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MIT Researcher Creates Sleep-Tracking Bedsheets

Blame the influx of sleep trackers on the uptick in screen time before bed. Studies have shown that blue-light emitting devices, like laptops and smartphones can disrupt sleep cycles, leading to an overload of apps, mattress pads and watch-like gizmos promising to improve shuteye-quality.

But most sleep tracking apps come with a fatal “Princess and the Pea”-like flaw: they’re intrusive, which can negatively impact the very thing they’re designed to enrich.

Paulino Vacas Jacques, an independent researcher at M.I.T., claims he’s come up with a solution that doesn’t get in the way of a good night’s rest.

The scientist has designed what he calls a “motherboard” for the medical industry, a card loaded with sensors capable of tracking sleep quality that can be embedded into linen sheets or bedspreads, which then sends the collected data to doctors or specialists via radio frequencies.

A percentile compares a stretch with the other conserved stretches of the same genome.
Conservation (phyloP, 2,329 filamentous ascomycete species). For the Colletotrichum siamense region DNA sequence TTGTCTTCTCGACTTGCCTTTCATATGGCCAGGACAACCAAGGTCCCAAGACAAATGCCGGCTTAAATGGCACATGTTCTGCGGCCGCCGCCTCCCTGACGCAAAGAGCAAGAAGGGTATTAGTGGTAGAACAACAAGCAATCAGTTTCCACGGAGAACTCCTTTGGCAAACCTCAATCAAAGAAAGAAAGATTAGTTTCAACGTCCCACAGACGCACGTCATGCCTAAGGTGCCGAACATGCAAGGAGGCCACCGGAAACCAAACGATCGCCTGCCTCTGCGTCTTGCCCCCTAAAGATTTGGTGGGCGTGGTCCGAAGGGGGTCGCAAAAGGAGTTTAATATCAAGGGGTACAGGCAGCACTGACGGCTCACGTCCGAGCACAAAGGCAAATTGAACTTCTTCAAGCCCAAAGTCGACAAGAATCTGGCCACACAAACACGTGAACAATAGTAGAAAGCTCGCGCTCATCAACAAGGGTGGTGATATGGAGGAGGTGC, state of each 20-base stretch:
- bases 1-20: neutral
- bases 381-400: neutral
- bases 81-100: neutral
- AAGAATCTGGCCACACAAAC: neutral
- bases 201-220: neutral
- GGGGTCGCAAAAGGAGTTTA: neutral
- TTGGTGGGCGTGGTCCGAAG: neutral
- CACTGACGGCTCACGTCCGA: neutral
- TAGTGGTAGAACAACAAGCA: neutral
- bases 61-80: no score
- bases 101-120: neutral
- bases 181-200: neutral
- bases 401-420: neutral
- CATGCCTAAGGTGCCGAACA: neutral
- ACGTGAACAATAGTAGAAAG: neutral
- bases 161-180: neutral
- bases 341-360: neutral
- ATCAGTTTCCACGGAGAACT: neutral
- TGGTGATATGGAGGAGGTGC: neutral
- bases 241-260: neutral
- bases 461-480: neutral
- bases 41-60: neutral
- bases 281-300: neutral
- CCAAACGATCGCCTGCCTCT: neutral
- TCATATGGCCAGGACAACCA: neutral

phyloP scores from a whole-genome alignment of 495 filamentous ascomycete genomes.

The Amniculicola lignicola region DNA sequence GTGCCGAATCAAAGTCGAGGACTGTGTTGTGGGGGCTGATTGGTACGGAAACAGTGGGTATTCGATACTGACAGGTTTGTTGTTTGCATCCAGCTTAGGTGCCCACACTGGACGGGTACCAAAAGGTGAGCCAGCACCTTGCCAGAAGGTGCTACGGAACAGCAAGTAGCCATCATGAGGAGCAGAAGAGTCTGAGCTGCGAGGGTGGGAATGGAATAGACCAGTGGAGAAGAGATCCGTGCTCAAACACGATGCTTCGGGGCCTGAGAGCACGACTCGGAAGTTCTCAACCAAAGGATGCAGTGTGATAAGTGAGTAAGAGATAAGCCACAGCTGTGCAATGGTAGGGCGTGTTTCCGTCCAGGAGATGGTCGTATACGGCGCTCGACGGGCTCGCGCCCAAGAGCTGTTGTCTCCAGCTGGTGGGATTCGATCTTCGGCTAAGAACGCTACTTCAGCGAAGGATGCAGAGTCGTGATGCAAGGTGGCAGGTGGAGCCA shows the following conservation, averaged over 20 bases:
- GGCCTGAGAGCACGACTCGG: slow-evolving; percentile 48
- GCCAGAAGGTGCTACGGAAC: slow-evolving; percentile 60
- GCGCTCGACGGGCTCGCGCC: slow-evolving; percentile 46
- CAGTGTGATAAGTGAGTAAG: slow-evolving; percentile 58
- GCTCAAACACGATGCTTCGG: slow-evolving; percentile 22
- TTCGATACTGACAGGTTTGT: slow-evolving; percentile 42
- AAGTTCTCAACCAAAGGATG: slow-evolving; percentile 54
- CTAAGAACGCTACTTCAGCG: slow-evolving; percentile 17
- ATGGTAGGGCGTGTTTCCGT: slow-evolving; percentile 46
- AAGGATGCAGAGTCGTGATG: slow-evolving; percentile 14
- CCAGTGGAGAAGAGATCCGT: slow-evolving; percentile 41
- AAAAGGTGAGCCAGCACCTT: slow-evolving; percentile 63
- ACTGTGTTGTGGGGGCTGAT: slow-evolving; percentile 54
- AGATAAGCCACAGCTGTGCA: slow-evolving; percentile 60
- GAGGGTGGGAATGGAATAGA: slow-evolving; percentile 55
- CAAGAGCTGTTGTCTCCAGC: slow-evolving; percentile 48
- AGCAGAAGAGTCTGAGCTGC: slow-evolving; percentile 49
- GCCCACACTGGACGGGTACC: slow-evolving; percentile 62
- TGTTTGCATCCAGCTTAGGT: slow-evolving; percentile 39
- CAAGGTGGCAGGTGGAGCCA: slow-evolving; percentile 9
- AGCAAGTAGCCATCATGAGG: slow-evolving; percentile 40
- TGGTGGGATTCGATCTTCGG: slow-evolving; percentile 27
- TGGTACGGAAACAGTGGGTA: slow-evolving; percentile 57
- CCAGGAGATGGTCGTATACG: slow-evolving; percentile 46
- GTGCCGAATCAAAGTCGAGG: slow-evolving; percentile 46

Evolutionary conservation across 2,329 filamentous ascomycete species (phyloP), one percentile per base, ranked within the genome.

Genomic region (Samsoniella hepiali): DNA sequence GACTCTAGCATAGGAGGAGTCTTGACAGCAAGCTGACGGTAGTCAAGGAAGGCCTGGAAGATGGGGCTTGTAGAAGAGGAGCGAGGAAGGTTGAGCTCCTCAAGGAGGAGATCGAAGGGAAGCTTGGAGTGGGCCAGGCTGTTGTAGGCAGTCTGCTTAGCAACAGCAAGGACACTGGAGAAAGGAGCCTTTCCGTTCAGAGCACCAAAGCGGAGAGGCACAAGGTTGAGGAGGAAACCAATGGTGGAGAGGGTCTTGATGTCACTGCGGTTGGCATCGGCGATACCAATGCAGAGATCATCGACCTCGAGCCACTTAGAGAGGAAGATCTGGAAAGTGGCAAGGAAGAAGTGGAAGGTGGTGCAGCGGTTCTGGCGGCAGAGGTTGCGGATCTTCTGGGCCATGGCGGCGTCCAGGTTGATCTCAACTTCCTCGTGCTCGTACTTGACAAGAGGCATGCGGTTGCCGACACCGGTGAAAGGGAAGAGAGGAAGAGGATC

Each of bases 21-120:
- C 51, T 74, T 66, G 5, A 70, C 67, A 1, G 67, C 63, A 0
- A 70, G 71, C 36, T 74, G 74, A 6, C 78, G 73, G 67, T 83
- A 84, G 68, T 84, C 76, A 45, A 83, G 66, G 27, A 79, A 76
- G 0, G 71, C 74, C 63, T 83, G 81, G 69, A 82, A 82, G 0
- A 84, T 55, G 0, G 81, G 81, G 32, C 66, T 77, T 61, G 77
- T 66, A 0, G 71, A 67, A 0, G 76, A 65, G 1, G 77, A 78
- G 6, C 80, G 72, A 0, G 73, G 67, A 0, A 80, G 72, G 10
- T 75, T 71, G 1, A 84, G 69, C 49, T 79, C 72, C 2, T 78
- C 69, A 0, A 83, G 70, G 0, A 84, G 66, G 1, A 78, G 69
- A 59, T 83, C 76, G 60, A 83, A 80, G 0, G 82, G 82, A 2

“In particular, the technology would be aimed at people who suffer from depression and are under medical treatment, because it will be an effective tool to know how many hours of sleep the patient is getting,” Jacques said in a press release. And since the sensor is built into the bedding, it doesn’t interfere with the patient’s sleep cycle.

Now he’s hoping his smart textiles will pique the interest of companies in other arenas that can benefit from non-invasive trackers, like sports. “The technology-based invention is for individual use and allows us to develop a series of products based on it,” he said, noting that he’s already installed the technology into a dozen other products, with support from Mexico’s Innovation Park De La Salle. “If a company is interested in the system it can be particularized specifically to the area where it is desired to be used.”

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